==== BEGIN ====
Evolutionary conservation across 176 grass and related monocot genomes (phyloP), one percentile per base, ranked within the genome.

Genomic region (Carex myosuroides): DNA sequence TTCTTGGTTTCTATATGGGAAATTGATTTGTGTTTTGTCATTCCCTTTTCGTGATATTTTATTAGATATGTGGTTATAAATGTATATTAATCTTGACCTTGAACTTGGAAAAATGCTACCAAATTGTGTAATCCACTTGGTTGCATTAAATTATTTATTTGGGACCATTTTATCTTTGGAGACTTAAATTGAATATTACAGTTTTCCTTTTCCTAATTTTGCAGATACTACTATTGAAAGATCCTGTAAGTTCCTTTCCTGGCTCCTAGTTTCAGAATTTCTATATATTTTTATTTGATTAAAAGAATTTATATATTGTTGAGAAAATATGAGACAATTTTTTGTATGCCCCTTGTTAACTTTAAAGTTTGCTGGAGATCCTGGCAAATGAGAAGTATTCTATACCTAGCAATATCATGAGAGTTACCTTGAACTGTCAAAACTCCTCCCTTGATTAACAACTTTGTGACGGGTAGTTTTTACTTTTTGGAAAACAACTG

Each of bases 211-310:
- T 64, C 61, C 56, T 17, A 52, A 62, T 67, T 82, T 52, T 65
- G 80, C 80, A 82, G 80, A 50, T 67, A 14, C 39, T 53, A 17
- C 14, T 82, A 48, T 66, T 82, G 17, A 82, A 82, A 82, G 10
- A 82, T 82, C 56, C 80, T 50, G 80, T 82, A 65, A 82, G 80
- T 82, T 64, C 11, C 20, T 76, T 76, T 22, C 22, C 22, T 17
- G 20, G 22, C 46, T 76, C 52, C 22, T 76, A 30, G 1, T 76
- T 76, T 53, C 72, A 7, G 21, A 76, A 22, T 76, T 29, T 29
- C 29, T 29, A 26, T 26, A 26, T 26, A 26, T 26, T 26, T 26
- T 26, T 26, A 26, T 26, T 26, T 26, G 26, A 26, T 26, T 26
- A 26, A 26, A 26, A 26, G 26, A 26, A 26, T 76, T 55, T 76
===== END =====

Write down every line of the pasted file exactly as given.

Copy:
Evolutionary conservation across 176 grass and related monocot genomes (phyloP), one percentile per base, ranked within the genome.

Genomic region (Carex myosuroides): DNA sequence TTCTTGGTTTCTATATGGGAAATTGATTTGTGTTTTGTCATTCCCTTTTCGTGATATTTTATTAGATATGTGGTTATAAATGTATATTAATCTTGACCTTGAACTTGGAAAAATGCTACCAAATTGTGTAATCCACTTGGTTGCATTAAATTATTTATTTGGGACCATTTTATCTTTGGAGACTTAAATTGAATATTACAGTTTTCCTTTTCCTAATTTTGCAGATACTACTATTGAAAGATCCTGTAAGTTCCTTTCCTGGCTCCTAGTTTCAGAATTTCTATATATTTTTATTTGATTAAAAGAATTTATATATTGTTGAGAAAATATGAGACAATTTTTTGTATGCCCCTTGTTAACTTTAAAGTTTGCTGGAGATCCTGGCAAATGAGAAGTATTCTATACCTAGCAATATCATGAGAGTTACCTTGAACTGTCAAAACTCCTCCCTTGATTAACAACTTTGTGACGGGTAGTTTTTACTTTTTGGAAAACAACTG

Each of bases 211-310:
- T 64, C 61, C 56, T 17, A 52, A 62, T 67, T 82, T 52, T 65
- G 80, C 80, A 82, G 80, A 50, T 67, A 14, C 39, T 53, A 17
- C 14, T 82, A 48, T 66, T 82, G 17, A 82, A 82, A 82, G 10
- A 82, T 82, C 56, C 80, T 50, G 80, T 82, A 65, A 82, G 80
- T 82, T 64, C 11, C 20, T 76, T 76, T 22, C 22, C 22, T 17
- G 20, G 22, C 46, T 76, C 52, C 22, T 76, A 30, G 1, T 76
- T 76, T 53, C 72, A 7, G 21, A 76, A 22, T 76, T 29, T 29
- C 29, T 29, A 26, T 26, A 26, T 26, A 26, T 26, T 26, T 26
- T 26, T 26, A 26, T 26, T 26, T 26, G 26, A 26, T 26, T 26
- A 26, A 26, A 26, A 26, G 26, A 26, A 26, T 76, T 55, T 76